One of the bloggers who I’ve been reading for a long time (over two years now) is Steve Pavlina. In fact, it was his articles that first inspired me to start The Office Diet – so this blog’s very existance is probably owed to him!
As you can imagine, then, I was delighted (in an over-excited fan girl sort of way) when Steve announced that he had a book coming out. I duly snapped up a copy from Amazon as soon as it was available in the UK, and read it cover-to-cover in the space of a few days.
So, what’s Personal Development for Smart People (PDfSP) about, and why should dieters get themselves a copy?
Perhaps the easiest way to start a review about PDfSP is to explain that it’s quite different from many other “self-help” style books. My frustration with these books in the past is that they seem to trot out a series of fairly common-sense ideas, along with the occasional trite maxim – there’s rarely anything in them which gives me a new flash of insight about any life problems I’m having.
PDfSP, though, is an extremely in-depth and well-thought-through take on personal development. It’s clear that Steve invested a huge amount of time in thinking about this book, rather than just writing it. The first part is quite abstract, dealing with seven principles for “growth” in all areas of your life. Steve presents this as a diagram, with three “core” principles (Truth, Love and Power) combining to form the secondary principles (Oneness, Authority and Courage), and all six of these forming “Intelligence”.
The second part of the book deals with the nitty-gritty of applying each of these seven principles to different areas, such as “Career”, “Money” and “Health”:
Keep your fitness routine simple and direct. Don’t overcomplicate your life with fancy or expensive exercise equipment; and don’t mistake manufactured supplements, powders, and shakes for a healthy, natural diet. Here’s a simple rule of thumb that will save you a lot of money: if it comes in a can, bottle or canister, you don’t need it.
– from Health and Courage
I personally liked the abstract, almost quite academic approach, and felt that it gave the book a coherence and structure that many standard “self-help” books lack.
A few things stood out for me about this book, that made it well worth the money:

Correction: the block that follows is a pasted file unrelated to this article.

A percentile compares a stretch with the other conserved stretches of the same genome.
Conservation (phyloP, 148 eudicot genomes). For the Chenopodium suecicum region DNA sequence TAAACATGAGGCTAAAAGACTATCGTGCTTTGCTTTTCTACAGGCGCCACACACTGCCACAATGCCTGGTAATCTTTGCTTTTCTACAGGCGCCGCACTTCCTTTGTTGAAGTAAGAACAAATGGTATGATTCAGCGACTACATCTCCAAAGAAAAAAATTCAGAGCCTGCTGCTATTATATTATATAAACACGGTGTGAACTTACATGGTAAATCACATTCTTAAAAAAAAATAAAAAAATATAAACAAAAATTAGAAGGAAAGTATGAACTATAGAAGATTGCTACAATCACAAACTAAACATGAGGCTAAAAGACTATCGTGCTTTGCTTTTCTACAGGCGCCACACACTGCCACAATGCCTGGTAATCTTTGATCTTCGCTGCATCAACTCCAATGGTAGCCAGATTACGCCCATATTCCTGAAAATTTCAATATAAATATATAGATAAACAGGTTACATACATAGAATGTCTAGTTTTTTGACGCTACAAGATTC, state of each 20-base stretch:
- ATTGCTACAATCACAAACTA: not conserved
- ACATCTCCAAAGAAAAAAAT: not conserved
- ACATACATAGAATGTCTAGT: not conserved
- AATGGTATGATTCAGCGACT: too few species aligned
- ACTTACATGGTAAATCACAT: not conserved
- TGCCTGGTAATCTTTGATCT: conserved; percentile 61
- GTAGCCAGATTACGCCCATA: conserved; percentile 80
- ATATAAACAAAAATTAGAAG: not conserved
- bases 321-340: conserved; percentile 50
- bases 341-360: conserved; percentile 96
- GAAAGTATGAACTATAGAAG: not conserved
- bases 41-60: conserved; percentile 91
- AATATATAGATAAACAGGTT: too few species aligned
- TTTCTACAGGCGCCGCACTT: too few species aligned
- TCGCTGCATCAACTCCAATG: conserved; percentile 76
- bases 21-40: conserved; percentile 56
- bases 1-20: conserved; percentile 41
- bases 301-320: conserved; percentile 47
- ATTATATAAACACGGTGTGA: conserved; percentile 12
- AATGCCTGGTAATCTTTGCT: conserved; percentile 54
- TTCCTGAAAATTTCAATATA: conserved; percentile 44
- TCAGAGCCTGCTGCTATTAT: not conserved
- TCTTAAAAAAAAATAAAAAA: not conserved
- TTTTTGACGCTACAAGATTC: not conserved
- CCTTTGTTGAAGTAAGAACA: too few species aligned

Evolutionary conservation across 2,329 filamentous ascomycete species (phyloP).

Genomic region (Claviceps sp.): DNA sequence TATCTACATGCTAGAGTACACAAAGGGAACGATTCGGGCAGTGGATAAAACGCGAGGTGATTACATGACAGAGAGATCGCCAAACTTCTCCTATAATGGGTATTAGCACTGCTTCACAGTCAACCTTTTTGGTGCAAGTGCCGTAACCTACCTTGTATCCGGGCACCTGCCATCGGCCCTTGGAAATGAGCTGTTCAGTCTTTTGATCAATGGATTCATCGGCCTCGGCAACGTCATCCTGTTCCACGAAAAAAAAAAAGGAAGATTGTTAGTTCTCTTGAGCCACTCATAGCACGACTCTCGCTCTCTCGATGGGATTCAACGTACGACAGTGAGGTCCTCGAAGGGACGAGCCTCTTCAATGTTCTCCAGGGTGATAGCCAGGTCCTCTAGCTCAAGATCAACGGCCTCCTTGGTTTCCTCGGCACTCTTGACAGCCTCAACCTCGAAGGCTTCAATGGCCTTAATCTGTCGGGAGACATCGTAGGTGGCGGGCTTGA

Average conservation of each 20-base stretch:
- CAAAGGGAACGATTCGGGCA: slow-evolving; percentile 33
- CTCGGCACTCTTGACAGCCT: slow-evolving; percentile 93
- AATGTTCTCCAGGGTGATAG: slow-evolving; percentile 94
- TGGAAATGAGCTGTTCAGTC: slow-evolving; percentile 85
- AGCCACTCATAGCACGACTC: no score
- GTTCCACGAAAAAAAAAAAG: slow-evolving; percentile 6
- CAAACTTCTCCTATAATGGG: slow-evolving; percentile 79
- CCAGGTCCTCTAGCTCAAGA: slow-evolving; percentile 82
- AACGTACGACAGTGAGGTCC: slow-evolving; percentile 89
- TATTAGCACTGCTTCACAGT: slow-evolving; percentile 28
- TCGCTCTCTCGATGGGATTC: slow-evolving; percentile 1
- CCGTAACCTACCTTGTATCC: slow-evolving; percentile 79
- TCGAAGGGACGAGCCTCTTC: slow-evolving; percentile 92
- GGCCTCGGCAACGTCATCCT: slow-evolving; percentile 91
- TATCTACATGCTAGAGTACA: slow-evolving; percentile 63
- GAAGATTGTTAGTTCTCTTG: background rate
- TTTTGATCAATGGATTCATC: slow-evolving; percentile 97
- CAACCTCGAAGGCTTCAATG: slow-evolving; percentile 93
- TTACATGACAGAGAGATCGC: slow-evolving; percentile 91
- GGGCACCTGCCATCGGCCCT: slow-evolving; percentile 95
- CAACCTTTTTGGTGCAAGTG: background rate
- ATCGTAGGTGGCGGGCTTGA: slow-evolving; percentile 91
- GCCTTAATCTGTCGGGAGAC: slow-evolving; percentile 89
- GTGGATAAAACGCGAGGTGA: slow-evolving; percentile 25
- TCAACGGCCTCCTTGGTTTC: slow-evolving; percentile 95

I also liked the way that Steve is looking for “principles” of growth, so that his advice can be applied to any area of life. So often, self-help books seem aimed at putting a sticking-plaster over the holes in one part of our life, whilst not providing any help with other problem areas. As part two of PDfSP demonstrates, Steve’s principles can be applied to a number of areas, from “Money” to “Health” to “Relationships”.
Steve is also very honest about his own experiences, particularly ones which might not be considered especially glowing! His Introduction opens with:
Do you remember the exact moment you first became interested in personal development? I certainly do. It happened in January 1991 while I was sitting in a jail cell. I’d just been arrested for felony grand theft. This wasn’t my first run-in with the law, so I knew I was in trouble. I was 19 years old.
Enough with the good – what’s the bad stuff? On the whole, very little! There were just a few aspects of PDfSP that I found didn’t really work for me:
Whether you’ve got a shelf-full of self help books, or whether the idea of self-help makes you grimace, I think this book could be very valuable. Why not at least download the free sample chapter from Steve’s site, to see if it might be for you?
If you do like it, you can buy it here:
In the US tomorrow, it’ll be Thanksgiving, and although I’m in the UK, I think having a day focused on gratitude is a great idea.
Whether or not you’ll be celebrating Thanksgiving tomorrow, it’s worth taking a few minutes to think about what you’re grateful for – especially when it comes to your body, your physical health and your diet.
These are just a few areas you might like to think about:
I don’t know what your personal circumstances are. You may be reading The Office Diet because you have a medical condition that predisposes you to being overweight. You may be suffering from stress or depression, or you may have severe food allergies. But I imagine that, on the whole, you readers are a pretty healthy bunch. You have access to medical care, you get sufficient nutrients from what you eat to keep you well, and you’re knowledgeable enough to know how to take care of your body (even if, like me, you sometimes slip up in practice!)